Despret’s condemnations aren’t always this blunt or this sweeping. Sometimes she focuses on just a word or two. For example, the “V for Versions: Do chimpanzees die like we do?” spends a great deal of time discussing the differences between “prose” and “versions”. Despret provides several definitions, but “prose follows a line, word by word; versions draw a web” supplies a nice visual image of each term. She continues to illustrate the differences by stating “‘Is this mourning ‘really’ the same?’ is therefore the question of prose” (And therefore really not the question we should be asking.)

All these fables, stories, anecdotes and data are supposed to create, as stated in the prologue, “a series of moral tales not only on how to do science but also, on behalf of the general public, on how to experiment on ourselves about our own ethical reactions.”

Certainly animal testing often brings about ethical questions, but Despret presents the treatment of farm animals for ethical consideration as well. “K for Killable” opens with this statistic: “Two billion three hundred eighty-nine million pounds of farm animals died in 2009. They were eaten.” Another chapter “For Work: Why do we say that cows don’t do anything?” asks the question “Do animals work?” As with most of the questions Despret asks, there are few easy or simple answers. First, even humans have trouble defining work -- does housework count? Does work have to be paid? Adding animals to the mix only adds to the confusion. Dog shows often include a “working group”, and most people are probably familiar with assistance and therapy animals. But what about a milk cow on a farm or the chicken whose eggs are collected and then sold? Do these animals work or is a human the only worker on a farm?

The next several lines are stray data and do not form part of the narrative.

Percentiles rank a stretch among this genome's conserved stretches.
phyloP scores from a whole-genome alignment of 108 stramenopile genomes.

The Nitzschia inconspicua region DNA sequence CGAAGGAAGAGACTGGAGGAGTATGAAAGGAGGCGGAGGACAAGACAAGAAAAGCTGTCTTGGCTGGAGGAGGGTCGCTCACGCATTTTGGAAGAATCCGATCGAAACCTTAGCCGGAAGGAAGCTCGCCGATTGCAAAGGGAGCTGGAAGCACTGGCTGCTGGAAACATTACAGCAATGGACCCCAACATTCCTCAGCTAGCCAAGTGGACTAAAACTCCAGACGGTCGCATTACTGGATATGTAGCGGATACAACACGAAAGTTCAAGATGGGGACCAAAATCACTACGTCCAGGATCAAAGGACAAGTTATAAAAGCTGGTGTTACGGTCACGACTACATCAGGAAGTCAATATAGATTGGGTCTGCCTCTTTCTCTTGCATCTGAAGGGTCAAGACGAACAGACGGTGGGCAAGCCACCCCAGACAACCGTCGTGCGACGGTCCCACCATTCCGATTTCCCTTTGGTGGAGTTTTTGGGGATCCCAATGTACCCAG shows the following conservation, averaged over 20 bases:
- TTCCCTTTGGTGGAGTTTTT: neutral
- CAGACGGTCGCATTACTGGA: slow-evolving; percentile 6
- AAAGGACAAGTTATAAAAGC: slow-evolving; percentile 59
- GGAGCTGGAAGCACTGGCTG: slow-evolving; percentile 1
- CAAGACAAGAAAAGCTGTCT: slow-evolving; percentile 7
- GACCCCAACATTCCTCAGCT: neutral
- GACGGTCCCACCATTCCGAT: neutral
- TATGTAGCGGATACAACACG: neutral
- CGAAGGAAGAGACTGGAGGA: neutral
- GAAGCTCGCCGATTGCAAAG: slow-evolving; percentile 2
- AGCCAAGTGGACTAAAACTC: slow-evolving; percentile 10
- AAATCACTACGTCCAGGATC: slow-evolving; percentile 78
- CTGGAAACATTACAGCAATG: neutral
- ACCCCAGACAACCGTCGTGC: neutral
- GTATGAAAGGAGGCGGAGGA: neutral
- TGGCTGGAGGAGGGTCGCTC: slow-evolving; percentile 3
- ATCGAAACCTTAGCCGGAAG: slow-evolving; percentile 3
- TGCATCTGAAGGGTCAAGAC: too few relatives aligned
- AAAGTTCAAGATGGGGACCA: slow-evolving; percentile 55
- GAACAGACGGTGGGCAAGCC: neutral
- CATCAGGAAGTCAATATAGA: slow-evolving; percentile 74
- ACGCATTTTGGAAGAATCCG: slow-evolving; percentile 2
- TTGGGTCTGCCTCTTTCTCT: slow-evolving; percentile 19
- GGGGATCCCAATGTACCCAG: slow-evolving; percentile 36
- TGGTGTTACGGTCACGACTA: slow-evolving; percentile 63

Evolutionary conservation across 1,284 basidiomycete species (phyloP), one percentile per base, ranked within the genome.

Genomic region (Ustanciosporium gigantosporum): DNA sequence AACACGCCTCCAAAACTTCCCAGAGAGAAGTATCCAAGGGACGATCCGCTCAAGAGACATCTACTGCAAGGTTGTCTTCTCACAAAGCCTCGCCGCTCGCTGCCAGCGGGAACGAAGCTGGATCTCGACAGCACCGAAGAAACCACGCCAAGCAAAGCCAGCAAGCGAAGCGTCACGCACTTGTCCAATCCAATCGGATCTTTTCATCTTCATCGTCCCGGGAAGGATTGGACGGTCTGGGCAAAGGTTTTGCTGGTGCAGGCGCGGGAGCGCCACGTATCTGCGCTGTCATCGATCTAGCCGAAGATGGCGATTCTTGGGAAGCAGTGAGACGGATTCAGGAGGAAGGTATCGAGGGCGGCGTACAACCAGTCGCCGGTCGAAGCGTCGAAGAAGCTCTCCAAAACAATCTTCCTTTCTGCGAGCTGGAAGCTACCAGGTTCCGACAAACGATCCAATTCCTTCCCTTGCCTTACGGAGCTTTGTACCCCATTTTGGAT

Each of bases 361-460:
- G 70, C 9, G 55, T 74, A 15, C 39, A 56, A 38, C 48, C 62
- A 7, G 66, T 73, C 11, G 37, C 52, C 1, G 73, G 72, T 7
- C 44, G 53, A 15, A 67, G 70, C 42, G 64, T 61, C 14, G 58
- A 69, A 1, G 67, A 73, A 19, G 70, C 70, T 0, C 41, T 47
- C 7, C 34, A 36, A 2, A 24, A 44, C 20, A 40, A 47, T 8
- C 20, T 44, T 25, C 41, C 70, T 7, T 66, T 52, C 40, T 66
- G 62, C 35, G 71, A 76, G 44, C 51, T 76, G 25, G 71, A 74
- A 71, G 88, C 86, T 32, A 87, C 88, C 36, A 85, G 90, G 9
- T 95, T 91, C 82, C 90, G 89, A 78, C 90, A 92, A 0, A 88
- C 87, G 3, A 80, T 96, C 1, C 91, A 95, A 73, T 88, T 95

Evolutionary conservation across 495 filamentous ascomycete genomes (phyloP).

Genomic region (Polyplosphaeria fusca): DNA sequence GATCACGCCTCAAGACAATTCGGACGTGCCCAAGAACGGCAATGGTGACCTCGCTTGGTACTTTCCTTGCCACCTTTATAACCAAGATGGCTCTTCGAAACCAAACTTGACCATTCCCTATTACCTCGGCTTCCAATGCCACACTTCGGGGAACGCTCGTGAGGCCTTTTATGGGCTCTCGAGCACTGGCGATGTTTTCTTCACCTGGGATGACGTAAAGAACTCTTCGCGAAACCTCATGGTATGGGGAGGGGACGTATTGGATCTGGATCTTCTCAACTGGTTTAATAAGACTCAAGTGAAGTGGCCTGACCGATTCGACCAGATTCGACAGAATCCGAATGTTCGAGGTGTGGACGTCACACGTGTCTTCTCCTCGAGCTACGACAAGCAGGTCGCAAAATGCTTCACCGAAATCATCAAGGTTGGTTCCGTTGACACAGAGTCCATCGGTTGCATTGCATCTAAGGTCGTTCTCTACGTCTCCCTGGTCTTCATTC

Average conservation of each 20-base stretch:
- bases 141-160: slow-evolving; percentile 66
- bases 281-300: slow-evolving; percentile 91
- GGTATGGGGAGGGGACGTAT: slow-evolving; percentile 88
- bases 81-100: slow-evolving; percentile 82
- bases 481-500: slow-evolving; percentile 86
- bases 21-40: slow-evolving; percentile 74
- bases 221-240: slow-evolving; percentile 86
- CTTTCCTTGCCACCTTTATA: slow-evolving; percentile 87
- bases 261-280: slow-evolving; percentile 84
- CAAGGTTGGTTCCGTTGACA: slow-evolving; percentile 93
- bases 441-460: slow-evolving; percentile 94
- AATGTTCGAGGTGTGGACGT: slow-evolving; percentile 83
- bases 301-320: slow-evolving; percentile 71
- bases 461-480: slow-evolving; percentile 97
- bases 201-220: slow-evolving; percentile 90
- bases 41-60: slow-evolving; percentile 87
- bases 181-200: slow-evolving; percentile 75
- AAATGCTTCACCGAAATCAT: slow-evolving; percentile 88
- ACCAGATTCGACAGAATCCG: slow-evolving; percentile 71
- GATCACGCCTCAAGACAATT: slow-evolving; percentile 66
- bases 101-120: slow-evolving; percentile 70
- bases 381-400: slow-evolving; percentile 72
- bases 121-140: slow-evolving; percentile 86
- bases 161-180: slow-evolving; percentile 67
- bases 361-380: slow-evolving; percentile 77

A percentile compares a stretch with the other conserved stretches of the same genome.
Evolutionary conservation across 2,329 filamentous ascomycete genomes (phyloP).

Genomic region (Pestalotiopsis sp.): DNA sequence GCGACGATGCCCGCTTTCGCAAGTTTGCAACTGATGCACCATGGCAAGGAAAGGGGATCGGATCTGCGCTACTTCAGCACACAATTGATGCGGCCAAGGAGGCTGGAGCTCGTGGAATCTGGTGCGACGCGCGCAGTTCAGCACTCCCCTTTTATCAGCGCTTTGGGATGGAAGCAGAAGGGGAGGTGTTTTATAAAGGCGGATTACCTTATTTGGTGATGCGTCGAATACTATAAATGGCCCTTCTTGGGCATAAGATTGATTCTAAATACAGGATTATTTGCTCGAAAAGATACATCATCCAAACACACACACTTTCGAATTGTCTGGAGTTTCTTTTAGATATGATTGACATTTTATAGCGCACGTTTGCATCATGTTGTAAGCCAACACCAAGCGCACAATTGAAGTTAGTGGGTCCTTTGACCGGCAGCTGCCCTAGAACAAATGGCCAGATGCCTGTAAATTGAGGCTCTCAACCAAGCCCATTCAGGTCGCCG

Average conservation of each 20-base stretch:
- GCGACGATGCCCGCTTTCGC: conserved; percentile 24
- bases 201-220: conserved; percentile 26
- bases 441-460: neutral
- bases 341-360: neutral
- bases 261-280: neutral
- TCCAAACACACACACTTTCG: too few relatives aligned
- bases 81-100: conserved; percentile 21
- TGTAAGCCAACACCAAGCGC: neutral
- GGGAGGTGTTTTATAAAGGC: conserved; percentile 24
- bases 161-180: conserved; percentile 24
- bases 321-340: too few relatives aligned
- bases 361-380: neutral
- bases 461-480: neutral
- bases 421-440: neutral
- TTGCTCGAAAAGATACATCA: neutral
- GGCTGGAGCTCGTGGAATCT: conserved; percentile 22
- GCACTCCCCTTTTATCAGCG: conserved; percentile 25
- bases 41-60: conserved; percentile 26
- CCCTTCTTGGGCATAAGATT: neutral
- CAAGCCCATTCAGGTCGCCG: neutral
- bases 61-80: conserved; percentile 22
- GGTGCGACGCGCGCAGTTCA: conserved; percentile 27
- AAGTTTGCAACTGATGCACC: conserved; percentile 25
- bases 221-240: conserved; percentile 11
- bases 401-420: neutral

Despret’s book is a timely one -- as today ethical questions related to animals seem to be almost everywhere. Videos of farm animals being abused draw outrage on YouTube. Facing mounting public pressure, SeaWorld is phasing out its orca breeding program; its press release began: “Times have changed, and we are changing with them. The killer whales currently in our care will be the last generation of killer whales at SeaWorld. The company will end all orca breeding as of today.” Other signs of changing times: Oregon recently recognized dogs as sentient beings; as of 2015, all animals are considered sentient beings in New Zealand (similar laws exist in Quebec and France). New Zealand has also banned animal testing.

While some questions, such as “Y is for YouTube: Are animals the new celebrities” may seem a little frivolous or asking if animals mourn (when any animal lover is going to say yes no matter what science says) may seem a redundant -- there are still larger issues to be addressed: How should humans treat animals -- farm animals, animals in zoos or circuses, animals in laboratories? Do animals only need to be considered or understood in relation to human behaviors? Does society still need to experiment on animals, and if so, what types of experiments?

These questions are still a ways from being answered, but Despret provides a good starting point. For much of the “general public” referenced in the prologue or the dog owners mentioned on the back cover, these scientific fables might be a little too much science and not quite enough fable. Still, for readers willing to dig in, Despret provides much to think about.